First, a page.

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Sabtu, 03 Maret 2012

Beautiful People Really ARE More Intelligent

The Scientific Fundamentalist

A Look at the Hard Truths About Human Nature

Beautiful People Really ARE More Intelligent

Intelligence is just as strongly correlated with beauty as with education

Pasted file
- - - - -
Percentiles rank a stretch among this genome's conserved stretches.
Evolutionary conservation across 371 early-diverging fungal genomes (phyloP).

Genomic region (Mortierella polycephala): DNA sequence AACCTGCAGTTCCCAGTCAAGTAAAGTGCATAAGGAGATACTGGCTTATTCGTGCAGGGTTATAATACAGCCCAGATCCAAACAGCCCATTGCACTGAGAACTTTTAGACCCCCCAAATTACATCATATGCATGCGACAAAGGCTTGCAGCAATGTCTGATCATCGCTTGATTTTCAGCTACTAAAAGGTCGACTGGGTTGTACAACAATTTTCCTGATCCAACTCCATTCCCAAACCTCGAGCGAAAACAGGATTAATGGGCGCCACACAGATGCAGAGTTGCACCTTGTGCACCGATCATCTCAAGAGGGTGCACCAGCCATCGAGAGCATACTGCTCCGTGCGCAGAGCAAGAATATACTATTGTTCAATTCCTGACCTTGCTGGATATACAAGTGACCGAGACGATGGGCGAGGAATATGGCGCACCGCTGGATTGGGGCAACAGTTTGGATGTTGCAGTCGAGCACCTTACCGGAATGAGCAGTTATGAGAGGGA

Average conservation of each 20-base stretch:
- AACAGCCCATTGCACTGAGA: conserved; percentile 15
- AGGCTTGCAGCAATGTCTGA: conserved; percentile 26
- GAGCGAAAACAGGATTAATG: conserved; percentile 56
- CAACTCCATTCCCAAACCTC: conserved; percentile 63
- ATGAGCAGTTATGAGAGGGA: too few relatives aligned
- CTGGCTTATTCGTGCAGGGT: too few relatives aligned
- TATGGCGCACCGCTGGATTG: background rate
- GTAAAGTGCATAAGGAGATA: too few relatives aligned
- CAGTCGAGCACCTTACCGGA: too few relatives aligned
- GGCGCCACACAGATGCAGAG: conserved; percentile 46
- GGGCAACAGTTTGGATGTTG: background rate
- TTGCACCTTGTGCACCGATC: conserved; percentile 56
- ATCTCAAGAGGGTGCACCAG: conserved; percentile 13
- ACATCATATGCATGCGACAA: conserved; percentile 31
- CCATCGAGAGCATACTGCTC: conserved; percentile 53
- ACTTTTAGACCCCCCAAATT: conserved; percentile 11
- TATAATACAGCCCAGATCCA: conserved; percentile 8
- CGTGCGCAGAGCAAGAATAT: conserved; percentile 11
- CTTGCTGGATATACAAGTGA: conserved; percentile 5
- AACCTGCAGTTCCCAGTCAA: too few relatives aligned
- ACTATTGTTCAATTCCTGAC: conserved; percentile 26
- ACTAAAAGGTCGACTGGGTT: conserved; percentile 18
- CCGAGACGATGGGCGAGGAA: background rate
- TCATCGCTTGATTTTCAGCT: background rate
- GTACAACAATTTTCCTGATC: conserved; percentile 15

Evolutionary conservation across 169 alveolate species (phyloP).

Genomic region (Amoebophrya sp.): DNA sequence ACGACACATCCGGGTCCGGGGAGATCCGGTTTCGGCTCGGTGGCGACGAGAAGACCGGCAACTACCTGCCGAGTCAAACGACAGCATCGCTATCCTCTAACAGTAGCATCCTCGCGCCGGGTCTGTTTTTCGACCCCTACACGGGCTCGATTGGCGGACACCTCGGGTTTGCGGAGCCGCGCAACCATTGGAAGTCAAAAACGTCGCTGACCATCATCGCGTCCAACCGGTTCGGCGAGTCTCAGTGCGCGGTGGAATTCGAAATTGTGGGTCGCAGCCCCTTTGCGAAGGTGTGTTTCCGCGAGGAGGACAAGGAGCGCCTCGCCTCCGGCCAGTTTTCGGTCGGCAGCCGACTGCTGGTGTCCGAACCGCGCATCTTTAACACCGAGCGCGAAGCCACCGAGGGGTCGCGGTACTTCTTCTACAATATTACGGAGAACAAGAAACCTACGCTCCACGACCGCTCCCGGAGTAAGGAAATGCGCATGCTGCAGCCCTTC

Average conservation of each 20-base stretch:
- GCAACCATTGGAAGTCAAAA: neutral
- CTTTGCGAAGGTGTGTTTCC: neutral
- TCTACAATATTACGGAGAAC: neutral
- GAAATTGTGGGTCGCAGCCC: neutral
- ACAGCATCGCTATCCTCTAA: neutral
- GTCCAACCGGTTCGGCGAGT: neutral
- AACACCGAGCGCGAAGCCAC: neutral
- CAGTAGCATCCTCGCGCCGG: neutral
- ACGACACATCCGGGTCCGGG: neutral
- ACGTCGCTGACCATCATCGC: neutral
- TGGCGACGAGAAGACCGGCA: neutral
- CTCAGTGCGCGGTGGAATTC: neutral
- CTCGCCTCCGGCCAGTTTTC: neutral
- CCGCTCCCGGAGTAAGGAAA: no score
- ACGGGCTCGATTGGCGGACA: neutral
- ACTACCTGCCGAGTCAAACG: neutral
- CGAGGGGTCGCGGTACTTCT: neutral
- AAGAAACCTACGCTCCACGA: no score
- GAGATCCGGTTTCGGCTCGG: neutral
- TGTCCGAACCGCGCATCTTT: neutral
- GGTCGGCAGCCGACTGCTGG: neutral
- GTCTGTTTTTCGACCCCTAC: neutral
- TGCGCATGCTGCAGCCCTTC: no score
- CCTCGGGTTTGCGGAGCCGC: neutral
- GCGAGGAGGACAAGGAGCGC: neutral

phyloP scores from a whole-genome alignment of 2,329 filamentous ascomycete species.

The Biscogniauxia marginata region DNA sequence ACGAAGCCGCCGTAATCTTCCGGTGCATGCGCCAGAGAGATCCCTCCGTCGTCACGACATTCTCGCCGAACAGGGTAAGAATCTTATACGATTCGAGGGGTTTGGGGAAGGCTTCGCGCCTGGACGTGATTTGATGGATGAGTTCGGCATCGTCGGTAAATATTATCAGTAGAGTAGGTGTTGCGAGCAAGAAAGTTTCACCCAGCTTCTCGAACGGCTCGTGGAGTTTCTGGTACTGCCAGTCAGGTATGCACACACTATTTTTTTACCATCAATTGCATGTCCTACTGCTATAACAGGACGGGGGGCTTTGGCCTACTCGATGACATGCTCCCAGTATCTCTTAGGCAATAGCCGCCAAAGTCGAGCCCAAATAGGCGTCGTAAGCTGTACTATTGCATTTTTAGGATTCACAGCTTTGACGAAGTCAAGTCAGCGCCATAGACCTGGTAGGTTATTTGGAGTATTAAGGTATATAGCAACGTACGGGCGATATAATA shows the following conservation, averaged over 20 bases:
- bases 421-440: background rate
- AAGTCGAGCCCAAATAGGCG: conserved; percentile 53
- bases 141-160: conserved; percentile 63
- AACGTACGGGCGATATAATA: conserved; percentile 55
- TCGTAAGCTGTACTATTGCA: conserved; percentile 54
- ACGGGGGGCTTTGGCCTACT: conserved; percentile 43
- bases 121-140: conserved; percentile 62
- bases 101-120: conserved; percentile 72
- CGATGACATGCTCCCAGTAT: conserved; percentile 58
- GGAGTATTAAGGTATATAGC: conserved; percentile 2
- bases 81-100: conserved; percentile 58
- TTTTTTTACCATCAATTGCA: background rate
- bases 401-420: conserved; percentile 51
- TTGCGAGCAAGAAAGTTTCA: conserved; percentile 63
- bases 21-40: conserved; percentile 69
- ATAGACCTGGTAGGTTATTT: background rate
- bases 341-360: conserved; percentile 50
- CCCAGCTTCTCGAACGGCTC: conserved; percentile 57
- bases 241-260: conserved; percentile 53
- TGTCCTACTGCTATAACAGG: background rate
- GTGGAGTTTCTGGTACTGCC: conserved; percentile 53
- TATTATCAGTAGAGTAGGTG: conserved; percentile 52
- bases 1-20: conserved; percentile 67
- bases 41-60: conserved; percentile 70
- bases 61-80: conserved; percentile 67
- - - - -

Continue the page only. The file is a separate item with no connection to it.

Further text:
Beautiful people have higher intelligence than ugly people, especially if they are men. In a previous post, I show, using an American sample from the National Longitudinal Study of Adolescent Health, that physically more attractive people are more intelligent.  As I explain in a subsequent post, the association between physical attractiveness and intelligence may be due to one of two reasons.  Genetic quality may be a common cause for both (such that genetically healthier people are simultaneously more beautiful and more intelligent).  Alternatively, the association may result from a cross-trait assortative mating, where more intelligent and higher status men of greater resources marry more beautiful women.  Because both intelligence and physical attractiveness are highly heritable, their children will be simultaneously more beautiful and more intelligent.  Regardless of the reason for the association, the new evidence suggests that the association between physical attractiveness and general intelligence may be much stronger than we previously thought.